# 3.11  Mixtures of Distributions

Rrandom variable has a mixed distribution if its value will be obtained by randomly drawing from one of the values to be obtained for two or more other random variables. The random variable’s distribution is a mixture of the other random variables’ distributions.

Consider an experiment. You randomly draw two numbers, one from an N(0,4) distribution and the other from an N(0,9) distribution.10 Next, you flip a fair coin. If it comes up “heads”, you set X equal to the number drawn from the N(0,4) distribution. Otherwise, you set X equal to the number drawn from the N(0,9) distribution. The number X that will result from this experiment has a mixed normal distribution with PDF

[3.126]

This is the weighted average of the PDFs of the two normal distributions. More generally, consider m random variables Xk, each with PDF ϕk. Define m weights ξk > 0 that sum to 1. Then the random variable X that has PDF

[3.127]

has a mixed distribution.

###### 3.11.1 Parameters of mixed distributions

Consider a random variable X with a mixed distribution as described above. The Xk have means μk and standard deviations σk. Then X has mean μ and standard deviation σ given by

[3.128]

[3.129]

Calculating a q-quantile of X requires that we solve a nonlinear system of equations, which can be done with Newton’s method. The q-quantile is that value x such that

[3.130]

so we seek probabilities q1, q2, … , qm such that

[3.131]

while

[3.132]

The desired q-quantile x of X then equals any of—all of—these:

[3.133]

These conditions are motivated for the case m = 2 in Exhibit 3.23. Exhibit 3.23: This exhibit illustrates a mixture of two distributions with a graphical analogy to simple addition. Random variable X at the bottom is a mixture of normal random variables X1 and X2. Weights are ξ1 = 0.4 and ξ2 = 0.6. With the distributions stacked one above the other, you can see how the shapes of the upper two determine the shape of the bottom one. To find a q-quantile x of X, we must find probabilities q1 and q2 such that ξ1q1 + ξ2q2 = q while the q1-quantile x1 of X1 equals the q2-quantile x2 of X2.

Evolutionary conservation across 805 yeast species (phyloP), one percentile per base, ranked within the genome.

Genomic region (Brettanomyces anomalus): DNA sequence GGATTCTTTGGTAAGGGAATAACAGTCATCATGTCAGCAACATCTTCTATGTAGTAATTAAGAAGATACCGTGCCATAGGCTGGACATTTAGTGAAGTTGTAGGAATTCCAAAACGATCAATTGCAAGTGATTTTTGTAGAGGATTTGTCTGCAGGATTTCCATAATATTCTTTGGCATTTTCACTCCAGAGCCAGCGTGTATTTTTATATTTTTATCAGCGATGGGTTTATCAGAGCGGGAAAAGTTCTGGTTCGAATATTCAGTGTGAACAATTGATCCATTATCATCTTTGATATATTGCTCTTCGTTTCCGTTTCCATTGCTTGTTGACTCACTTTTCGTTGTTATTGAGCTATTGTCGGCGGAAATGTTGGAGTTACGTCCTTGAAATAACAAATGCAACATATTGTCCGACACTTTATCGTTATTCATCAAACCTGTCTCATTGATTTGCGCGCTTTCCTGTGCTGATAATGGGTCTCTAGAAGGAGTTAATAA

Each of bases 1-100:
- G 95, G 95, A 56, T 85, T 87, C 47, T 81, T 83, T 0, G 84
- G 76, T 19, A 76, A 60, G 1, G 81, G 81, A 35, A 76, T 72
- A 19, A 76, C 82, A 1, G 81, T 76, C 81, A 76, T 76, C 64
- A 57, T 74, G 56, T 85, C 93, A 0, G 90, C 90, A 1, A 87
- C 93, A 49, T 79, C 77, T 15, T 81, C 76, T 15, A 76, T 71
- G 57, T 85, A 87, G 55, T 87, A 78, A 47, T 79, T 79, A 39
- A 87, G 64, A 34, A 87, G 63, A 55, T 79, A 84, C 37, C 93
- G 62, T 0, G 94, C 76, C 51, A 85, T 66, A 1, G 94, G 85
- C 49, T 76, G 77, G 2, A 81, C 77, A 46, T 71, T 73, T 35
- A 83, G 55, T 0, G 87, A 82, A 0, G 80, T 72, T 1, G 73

###### 3.11.2 Mixed-normal distributions

Since a normal distribution is defined by a mean and standard deviation, a mixed-normal distribution Nm(μ,σ2,ξ) is defined with a vector μ of means, a vector σ2 of variances, and a vector ξ of weights:

[3.134]

where the weights ξk > 0 sum to 1.

Mixed-normal distributions are useful for modeling multimodal or leptokurtic distributions. Exhibit 3.24 illustrates PDFs for two mixed-normal distributions. The first is weighted 0.6 in an N(–1,1) distribution and 0.4 in an N(2,1) distribution to achieve a bimodal distribution. The second is evenly weighted in N(0,1) and N(0,9) distributions to achieve a leptokurtic distribution. Exhibit 3.24: PDFs for two mixed normal distributions are illustrated. The first is weighted 0.6 in an N(–1,1) distribution and 0.4 in an N(2,1) distribution to achieve a bimodal distribution. The second is evenly weighted in N(0,1) and N(0,9) distributions to achieve a leptokurtic distribution.
###### 3.11.3 Mixed joint-normal distributions

While our discussion of mixed distributions has focused on random variables, similar concepts generalize for random vectors.

Market professionals often observe that market correlations seem exaggerated during large market swings. This phenomenon can be modeled with a mixture of joint-normal distributions—one with low variances and modest correlations and the other with high variances and more extreme correlations.

Consider vectors of n-dimensional mean vectors, n × n covariance matrices, and scalar weights:

[3.135] where the weights ξk > 0 sum to 1. These define a mixed joint-normal distribution with PDF

[3.136] where ϕk(x) ~ Nn(μk,Σk).

###### Exercises
3.39

Derive formulas [3.128] and [3.129].

3.40

Consider random variable X ~ N 2(μ,σ2,ξ), where:

[3.137]

Calculate the mean, standard deviation, and .25-quantile of X.